Single-payer health insurance aka, socialized medicine, has no chance of being passed at the federal level as long as Repugnants are in charge of Congress. But if you consider the Canadian experience, there is a glimmer of hope for those 'Mericans who now support a similar system in the US. Canada's successful single payer system began in Saskatchewan province and evolved nationwide since 1962. The Canadian birth had its associated pain; an unsuccessful three week doctor strike ensued passage of the provincial system. Now, California is leading the way to a US government provided health care system. The state's Senate health committee voted last Wednesday to forward a proposal to eliminate private health insurance and replace it with a government funded system to the appropriations committee. The bill is supported by the powerful California Nurses Association, but opposed by an equally powerful business lobby. Support for a single payer system has been growing, especially since the Trump administration has vowed to repeal the Affordable Care Act. So far those efforts have failed miserably, despite widespread dissatisfaction with its inability to control health care costs.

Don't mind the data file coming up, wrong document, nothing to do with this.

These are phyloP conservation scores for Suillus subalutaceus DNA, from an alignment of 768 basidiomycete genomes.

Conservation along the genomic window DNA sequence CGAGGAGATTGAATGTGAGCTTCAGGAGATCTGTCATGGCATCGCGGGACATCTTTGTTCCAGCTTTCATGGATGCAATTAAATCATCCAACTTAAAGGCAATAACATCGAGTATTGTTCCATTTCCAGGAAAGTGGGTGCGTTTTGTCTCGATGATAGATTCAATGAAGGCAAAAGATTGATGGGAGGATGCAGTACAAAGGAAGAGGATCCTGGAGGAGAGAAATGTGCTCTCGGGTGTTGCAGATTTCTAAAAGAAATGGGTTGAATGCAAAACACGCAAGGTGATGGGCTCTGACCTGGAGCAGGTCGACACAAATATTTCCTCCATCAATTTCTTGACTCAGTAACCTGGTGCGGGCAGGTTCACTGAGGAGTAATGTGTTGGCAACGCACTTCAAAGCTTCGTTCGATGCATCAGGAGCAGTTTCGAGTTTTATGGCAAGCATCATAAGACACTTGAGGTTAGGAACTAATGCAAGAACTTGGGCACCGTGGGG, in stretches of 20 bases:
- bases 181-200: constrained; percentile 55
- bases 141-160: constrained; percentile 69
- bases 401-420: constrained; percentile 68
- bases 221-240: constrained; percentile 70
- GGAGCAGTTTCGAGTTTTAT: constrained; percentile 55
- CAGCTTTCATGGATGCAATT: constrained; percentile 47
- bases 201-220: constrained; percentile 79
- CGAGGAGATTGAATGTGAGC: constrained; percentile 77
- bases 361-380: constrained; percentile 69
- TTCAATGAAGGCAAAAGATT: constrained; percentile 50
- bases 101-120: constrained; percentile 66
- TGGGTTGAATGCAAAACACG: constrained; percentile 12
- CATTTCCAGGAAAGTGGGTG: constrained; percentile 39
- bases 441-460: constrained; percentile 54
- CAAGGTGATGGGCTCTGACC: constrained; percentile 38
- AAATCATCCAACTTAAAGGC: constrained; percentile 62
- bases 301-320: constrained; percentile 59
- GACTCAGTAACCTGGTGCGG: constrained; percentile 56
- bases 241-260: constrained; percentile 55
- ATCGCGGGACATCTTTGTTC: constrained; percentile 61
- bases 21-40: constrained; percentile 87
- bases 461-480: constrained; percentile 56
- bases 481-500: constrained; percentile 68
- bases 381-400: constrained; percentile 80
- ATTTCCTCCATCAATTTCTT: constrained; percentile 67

Once again, as it did when the legislative effort to pass "Obamacare" was underway in Congress, industry groups are pouring money into politicians' coffers to prevent passage of socialized medicine in California. Twenty-four California legislators who sit on the committees that will consider the bill have collectively received $819,000 in donations. That includes $80,000 given to the chairmen of the Senate and Assembly health committees. When Colorado considered Amendment 69 to provide a statewide health care system last year, Opponents raised more than $4 million, nearly five times what supporters brought in.
California Democratic Senators, Toni Atkins, who serves on the Senate health committee,
and Ricardo Lara introduced the “Healthy California Act“ in
February. The legislation would guarantee coverage to all California
residents and implement a “comprehensive universal single-payer health
care coverage and a health care cost control system,” while ensuring
that members “shall not be required to pay any premium, co-payment,
co-insurance, deductible, and any other form of cost sharing for all
covered benefits.” A representative of the nurses union called the bill a model for the rest of the nation to follow. Its not the first time a single payer bill has received serious consideration by the California legislature. Former Governor 'Muscles' Schwarzenegger vetoed similar single payer plans in 2006 and 2008. If you build it, they will come California.